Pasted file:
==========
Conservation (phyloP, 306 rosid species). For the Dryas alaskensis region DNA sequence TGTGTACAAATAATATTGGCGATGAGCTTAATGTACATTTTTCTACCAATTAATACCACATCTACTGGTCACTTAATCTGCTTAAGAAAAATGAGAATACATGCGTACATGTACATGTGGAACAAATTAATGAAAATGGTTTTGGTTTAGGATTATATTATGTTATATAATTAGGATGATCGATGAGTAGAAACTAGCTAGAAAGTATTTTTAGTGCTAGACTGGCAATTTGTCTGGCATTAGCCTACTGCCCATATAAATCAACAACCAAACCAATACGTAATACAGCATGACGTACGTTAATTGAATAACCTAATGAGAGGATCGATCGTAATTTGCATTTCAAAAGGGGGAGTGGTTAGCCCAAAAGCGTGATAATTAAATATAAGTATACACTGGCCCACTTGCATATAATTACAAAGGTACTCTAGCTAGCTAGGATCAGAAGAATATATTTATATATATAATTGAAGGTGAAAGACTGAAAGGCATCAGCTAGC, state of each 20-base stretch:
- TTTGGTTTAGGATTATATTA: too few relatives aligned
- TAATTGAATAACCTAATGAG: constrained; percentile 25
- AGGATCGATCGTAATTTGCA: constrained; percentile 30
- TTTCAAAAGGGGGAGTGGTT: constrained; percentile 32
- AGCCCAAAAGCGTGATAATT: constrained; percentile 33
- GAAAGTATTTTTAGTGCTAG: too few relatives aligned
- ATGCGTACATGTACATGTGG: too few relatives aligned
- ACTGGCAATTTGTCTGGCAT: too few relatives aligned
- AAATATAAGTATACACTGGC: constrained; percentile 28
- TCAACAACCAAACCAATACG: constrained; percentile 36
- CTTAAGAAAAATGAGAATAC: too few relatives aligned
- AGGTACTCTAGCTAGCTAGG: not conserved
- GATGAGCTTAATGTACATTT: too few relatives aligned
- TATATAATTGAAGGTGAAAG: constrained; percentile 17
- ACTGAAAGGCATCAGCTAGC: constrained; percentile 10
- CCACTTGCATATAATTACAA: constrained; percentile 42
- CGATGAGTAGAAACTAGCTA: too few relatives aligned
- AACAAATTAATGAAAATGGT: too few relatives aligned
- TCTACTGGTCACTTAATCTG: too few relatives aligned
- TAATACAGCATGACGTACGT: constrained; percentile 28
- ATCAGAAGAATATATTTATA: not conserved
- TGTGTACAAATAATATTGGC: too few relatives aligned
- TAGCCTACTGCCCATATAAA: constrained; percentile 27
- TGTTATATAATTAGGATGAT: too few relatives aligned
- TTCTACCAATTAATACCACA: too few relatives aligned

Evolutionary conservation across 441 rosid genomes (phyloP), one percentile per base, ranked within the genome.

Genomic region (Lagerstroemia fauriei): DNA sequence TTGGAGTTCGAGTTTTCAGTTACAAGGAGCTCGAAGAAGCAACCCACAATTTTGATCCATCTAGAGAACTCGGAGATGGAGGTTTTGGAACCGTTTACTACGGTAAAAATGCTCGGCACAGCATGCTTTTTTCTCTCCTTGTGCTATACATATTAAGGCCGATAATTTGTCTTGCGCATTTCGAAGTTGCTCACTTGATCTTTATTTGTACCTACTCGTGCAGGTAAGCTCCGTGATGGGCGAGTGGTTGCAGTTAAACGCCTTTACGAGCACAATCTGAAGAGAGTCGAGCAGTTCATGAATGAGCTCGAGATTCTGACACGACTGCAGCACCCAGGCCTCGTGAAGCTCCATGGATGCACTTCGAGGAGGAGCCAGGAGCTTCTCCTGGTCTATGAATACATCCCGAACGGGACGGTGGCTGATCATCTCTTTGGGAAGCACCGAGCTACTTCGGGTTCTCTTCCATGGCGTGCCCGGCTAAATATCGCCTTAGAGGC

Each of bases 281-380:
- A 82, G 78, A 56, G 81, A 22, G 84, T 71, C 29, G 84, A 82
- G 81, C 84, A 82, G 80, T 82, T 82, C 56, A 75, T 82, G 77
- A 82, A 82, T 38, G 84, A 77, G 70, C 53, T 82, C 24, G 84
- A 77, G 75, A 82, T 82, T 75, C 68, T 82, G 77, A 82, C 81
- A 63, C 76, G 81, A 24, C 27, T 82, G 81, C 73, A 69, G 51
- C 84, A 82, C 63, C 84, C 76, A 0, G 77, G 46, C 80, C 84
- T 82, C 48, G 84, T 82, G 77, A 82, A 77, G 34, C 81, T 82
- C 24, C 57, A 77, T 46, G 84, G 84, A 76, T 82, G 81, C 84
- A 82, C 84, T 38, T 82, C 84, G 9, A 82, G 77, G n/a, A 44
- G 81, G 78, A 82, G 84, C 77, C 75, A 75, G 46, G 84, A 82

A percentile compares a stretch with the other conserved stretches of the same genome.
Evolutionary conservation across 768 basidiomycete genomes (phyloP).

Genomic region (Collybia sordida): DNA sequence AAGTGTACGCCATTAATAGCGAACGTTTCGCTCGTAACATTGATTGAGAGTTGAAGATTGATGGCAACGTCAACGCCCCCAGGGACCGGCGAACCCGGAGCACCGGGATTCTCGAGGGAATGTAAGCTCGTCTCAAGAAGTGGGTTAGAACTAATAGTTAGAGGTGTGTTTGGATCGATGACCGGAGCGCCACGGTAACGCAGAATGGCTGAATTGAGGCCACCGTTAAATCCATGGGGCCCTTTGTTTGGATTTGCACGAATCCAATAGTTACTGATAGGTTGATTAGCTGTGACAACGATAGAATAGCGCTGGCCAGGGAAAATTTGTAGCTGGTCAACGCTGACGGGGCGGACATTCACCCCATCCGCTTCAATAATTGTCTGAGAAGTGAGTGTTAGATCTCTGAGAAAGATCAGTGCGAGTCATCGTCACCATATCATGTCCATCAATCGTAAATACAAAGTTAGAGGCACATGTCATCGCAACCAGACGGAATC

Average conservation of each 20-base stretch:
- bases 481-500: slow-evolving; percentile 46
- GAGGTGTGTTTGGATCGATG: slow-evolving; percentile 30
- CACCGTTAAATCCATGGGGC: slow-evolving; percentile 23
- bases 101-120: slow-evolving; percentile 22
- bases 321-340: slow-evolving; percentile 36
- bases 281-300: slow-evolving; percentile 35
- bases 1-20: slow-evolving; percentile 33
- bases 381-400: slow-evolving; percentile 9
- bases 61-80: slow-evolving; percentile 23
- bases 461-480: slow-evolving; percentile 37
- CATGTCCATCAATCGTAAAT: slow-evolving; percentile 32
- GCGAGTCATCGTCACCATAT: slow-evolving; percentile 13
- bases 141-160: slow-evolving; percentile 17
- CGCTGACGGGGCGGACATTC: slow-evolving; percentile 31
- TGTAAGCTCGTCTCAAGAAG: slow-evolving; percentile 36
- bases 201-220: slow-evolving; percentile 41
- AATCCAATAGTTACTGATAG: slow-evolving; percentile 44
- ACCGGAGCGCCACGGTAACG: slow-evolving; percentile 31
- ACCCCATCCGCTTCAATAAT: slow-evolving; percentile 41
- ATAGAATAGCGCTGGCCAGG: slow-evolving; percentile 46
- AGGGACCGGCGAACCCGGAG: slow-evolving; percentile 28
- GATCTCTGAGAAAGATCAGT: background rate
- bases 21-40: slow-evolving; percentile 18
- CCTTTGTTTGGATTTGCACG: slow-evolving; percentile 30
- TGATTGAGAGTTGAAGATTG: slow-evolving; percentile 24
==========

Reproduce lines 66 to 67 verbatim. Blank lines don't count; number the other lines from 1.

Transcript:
- bases 21-40: slow-evolving; percentile 18
- CCTTTGTTTGGATTTGCACG: slow-evolving; percentile 30